Music in YA

Perhaps my last post till August. Four trips are lined up for July, and the ten days I’m at home are all schooldays. Fortunately I’m feeling fairly organised about it all (except the financial side!).

So, without further ado, Alex once again gave me a great post topic. Here’s her tweet:


Anyone keeping up with the big YA Contemps of recent years might guess, like me, that this trend is at least in part caused by Gayle Forman’s fabulous If I Stay, due for cinema release this summer. As a sidenote, I don’t follow the American bestseller lists, but somehow I snagged a copy of this great book early after its release before many people in the UK had heard of it, so in a way I feel connected to its fate.


Anyhow, as a musician myself I watch this trend with equal pleasure and trepidation. Music is such a wide aspect of culture that often I see it abused, generally out of ignorance. It’s good to see the participation in the act of making music recognised (fun fact: musicians on average live eight years longer than non-musicians, so it’s not like you’re wasting time!).

You don’t have to be famous to make music; all you need is dedication. I’m not musical myself, besides adoring the mathematics behind it, but I passed my Grade 8 last week. I’ve practiced an hour a night for months, gone to school for aural lessons at half eight in the morning on Saturdays for a year, spent two years learning these pieces, spent eight years learning the instrument…you can see how huge this is for me.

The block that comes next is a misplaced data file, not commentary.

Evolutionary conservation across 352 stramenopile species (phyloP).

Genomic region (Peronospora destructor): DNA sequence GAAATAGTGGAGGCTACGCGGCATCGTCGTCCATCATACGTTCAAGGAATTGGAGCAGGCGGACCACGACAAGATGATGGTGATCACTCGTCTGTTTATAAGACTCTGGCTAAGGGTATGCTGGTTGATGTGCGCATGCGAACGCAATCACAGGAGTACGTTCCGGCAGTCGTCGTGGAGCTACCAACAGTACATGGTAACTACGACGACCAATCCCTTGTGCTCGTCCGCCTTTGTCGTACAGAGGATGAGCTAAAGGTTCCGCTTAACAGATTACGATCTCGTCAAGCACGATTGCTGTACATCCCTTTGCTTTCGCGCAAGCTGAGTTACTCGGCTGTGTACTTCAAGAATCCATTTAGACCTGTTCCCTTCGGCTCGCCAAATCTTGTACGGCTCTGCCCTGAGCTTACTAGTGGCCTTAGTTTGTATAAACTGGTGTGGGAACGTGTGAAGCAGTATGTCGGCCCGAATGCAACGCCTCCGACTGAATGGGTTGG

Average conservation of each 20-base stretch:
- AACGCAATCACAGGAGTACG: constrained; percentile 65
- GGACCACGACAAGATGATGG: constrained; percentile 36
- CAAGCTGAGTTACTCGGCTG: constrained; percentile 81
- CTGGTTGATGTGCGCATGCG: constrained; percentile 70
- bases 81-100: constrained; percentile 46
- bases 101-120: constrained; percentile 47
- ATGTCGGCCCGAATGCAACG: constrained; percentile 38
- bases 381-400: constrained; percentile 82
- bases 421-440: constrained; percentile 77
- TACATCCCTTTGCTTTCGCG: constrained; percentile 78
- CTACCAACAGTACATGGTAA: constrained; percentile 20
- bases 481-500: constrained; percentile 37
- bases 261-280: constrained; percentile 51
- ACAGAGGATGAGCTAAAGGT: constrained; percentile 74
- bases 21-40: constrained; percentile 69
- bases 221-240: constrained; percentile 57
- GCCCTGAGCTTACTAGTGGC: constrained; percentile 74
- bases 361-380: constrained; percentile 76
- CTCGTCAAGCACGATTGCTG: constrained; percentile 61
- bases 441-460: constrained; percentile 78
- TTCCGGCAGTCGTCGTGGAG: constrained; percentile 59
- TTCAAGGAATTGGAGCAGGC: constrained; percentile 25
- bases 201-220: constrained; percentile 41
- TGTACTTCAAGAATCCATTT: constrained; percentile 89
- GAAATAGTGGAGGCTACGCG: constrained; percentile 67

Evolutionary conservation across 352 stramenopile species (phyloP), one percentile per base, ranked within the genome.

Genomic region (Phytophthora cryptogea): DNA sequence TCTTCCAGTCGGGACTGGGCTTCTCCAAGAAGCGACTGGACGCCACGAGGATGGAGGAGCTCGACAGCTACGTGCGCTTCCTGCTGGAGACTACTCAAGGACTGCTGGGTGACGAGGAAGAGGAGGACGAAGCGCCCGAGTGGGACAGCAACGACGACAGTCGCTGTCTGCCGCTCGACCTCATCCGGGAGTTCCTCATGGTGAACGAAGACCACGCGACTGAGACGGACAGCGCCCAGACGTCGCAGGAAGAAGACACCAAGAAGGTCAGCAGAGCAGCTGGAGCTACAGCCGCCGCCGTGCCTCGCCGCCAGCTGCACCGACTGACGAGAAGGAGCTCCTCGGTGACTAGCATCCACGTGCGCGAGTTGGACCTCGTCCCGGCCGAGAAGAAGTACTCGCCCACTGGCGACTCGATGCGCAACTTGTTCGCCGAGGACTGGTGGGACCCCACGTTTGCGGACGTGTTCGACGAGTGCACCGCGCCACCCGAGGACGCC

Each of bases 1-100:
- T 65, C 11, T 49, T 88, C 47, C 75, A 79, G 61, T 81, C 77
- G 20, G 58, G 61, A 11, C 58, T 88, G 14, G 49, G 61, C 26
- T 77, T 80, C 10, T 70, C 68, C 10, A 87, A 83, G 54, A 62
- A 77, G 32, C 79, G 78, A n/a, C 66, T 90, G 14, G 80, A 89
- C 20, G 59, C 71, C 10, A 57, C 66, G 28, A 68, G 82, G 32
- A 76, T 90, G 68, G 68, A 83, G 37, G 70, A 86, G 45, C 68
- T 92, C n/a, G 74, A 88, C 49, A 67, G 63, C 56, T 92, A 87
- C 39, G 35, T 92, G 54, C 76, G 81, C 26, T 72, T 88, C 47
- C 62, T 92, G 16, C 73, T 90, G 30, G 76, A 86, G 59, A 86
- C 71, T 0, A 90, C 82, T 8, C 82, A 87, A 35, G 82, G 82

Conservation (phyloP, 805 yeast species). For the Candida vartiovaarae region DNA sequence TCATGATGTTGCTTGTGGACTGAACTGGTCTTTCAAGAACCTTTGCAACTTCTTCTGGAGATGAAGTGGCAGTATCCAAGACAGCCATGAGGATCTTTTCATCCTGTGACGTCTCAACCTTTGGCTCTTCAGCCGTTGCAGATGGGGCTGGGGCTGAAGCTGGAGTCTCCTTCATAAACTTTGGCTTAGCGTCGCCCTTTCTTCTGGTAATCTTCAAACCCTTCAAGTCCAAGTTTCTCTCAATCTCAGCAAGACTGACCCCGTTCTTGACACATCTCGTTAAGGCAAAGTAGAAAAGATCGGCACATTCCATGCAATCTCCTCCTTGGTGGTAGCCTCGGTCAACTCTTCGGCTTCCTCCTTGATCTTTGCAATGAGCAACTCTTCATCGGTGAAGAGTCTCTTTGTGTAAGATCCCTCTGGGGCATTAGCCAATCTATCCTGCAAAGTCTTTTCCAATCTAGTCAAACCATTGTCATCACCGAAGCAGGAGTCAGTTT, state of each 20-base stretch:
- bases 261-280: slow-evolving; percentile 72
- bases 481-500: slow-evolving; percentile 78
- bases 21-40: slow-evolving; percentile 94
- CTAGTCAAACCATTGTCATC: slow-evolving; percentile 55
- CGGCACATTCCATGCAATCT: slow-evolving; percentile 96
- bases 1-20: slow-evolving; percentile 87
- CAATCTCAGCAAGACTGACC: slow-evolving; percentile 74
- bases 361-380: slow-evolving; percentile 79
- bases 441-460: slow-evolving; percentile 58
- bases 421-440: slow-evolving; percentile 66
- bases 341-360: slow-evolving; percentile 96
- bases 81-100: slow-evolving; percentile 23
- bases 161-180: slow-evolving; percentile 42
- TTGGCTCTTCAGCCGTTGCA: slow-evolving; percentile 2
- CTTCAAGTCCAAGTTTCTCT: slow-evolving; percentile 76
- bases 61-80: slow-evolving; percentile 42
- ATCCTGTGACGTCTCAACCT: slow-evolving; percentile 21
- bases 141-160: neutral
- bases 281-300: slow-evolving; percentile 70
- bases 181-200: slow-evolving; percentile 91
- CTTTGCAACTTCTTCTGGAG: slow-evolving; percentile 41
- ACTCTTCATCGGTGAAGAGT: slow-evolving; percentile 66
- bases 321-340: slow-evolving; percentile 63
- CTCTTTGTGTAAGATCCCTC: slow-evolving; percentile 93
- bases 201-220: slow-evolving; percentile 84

However, also due to being a musician, it worries me to see non-musicians writing about music, either misusing terminology, overusing what’s commonly-known, or not using any of it. Had I never played an instrument there’s no way I’d appreciate music as I do now: I wouldn’t hear harmonies, or criticise the sound balance at concerts, or know a good song from a mediocre one—even now, I’m doubtful I could do any of these things properly. Playing in a band is especially valuable: for four years I’ve spent ten hours a week playing in ensemble, and I can pick out and accord my own part to individual parts in an orchestral piece.

Now, I’m not saying a non-musician can’t write a good book about musician-ing, and I’m not making prejudicial assumptions. Yet the very lack of brass fandom in writing suggests exactly what I fear. Carnegie Hall is bandied about as if only genius musicians are worth writing about with reference to music. ‘The bow was like an extension of her arm’ is the worst string-player cliché out there, and you’d certainly never catch a musician saying it in but the cheapest of sarcasm. Always it is strings, or clarinet or flute!

Our family collection, predominantly brass. (since added a ukulele)

Our family collection, predominantly brass. (since added a ukulele)

The brass are rowdy and lively, and I freely admit my bias, but I feel we have the most distinct section identity. We are the smallest (except the percussion, who are too busy tuning timpanis to socialise) but the most tightly-knit, with pub-nights and unmatched banter. We can also do the coolest things with our instruments. Just about everything you say about the trombone sounds dirty, we put the mark in marcato, we put the issimo in fff. I am convinced that every other musician cherishes a secret wish they became a brass player (Freudian penis envy, as I think of it). Sure, maybe all this buoyancy doesn’t suit your character or your story, but in my opinion the brass are the most versatile section of them all. We can do soaring tear-jerking solos – that’s what euphoniums are for, even! We can be warm and raucous, bad-ass or gentle. All we want is recognition!